Alford didn’t start talking about the gravity of the war until much later in life, Sexton said. She, like the children he speaks with, sometimes has a hard time wrapping her mind around what her father has done for the country, she said. Alford served as an artillery man on the front lines of battle, including the Battle of the Bulge in December 1944, he said. That battle played a critical role in defeating German counterattacks and freeing a country from the Nazi regime.

“That’s what I spent the war doing, shooting people,” Alford said. “That’s what war’s for. Did you know that?”

That’s about as close as he gets to opening up about what he saw on the battlefield. As Sexton pushed her father down a hall lined with students on either side, she was overwhelmed. He would reach out to shake their hands or offer up high-fives, and they would clap or salute. She cried, she said.

“I don’t know if you know this story, but a lot of them didn’t have the clothing (needed). He grew up in Chicago and said that’s the coldest he’s ever been, marching into Bastogne, and Patton in his chrome helmet,” Sexton said. “He told me Patton would always be out in front of the men and he’d be waving the troops as they walked by.”

She remembers hearing about how her father traveled overseas, with his ship zig-zagging every seven minutes to avoid being targeted by German submarines. Men were seasick, packed into an old cruise liner stripped of everything, and Alford would go up top for fresh air, she said. Those stories are what shaped her father, turned his life around and gave him a direction, she said.

“The other touching thing I remember is when they came upon concentration camps and he said the men were — I’ve seen pictures,” Sexton said, choking up and unable to go further. “They didn’t know that. They thought they were just fighting a war. They had no idea. Have you ever seen ‘Band of Brothers?’ They just kind of went, ‘What is this?’ and the Germans dropped everything and ran. They were just in such horrible conditions, and I think that’s when he realized that’s what it was all about, the atrocities of the war.”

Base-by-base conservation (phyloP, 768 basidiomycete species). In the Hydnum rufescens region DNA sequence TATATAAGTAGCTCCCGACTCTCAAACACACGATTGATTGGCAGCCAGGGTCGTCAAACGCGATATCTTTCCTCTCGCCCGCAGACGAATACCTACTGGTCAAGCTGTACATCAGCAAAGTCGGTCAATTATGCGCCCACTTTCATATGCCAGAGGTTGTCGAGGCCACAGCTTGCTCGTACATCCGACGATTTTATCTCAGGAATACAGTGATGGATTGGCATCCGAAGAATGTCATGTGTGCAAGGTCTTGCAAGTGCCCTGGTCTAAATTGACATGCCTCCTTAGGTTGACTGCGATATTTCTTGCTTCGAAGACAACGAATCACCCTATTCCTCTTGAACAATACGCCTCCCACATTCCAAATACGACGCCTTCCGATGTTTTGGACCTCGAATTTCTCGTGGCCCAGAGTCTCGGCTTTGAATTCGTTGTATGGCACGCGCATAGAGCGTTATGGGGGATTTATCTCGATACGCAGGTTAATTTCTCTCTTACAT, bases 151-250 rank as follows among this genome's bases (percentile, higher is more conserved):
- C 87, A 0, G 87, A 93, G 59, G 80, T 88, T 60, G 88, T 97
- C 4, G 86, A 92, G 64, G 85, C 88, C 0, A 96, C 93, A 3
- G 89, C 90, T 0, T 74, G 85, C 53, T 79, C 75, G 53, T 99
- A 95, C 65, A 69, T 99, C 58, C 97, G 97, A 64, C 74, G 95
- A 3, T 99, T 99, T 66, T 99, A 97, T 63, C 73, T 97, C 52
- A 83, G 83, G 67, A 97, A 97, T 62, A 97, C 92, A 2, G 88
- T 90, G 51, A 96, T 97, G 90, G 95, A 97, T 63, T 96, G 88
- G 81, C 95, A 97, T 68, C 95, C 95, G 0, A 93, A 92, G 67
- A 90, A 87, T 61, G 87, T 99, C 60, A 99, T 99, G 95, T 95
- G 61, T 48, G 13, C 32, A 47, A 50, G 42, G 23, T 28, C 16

After the parade, Sexton watched her father from the other side of the library. She smiled as Harmony Science Academy teachers and fellow veterans sang happy birthday and Alford blew out candles in the shape of a nine and a five on a cake. Once they finished, he hollered, “Well, aren’t we going to have a piece?,” and waited to be served.

“When you go back to Normandy and France, they do sort of what they do here. The kids just line the streets, and they know what it was like to be occupied and they’re teaching that to children so it doesn’t happen again,” Sexton said. “I don’t know if the students can truly grasp the magnitude of what they did, coming up on the beaches when everybody around them is dying and they just keep going.

“He’s always shut that part out for us. . . . You get him in a group of men, other veterans, I always say that’s his first family, and we’re his second family. He stands up straighter and he lights up. He’s always kind of said, ‘Why would I tell you these things? You don’t understand.’ These men, they understand, and that’s important.”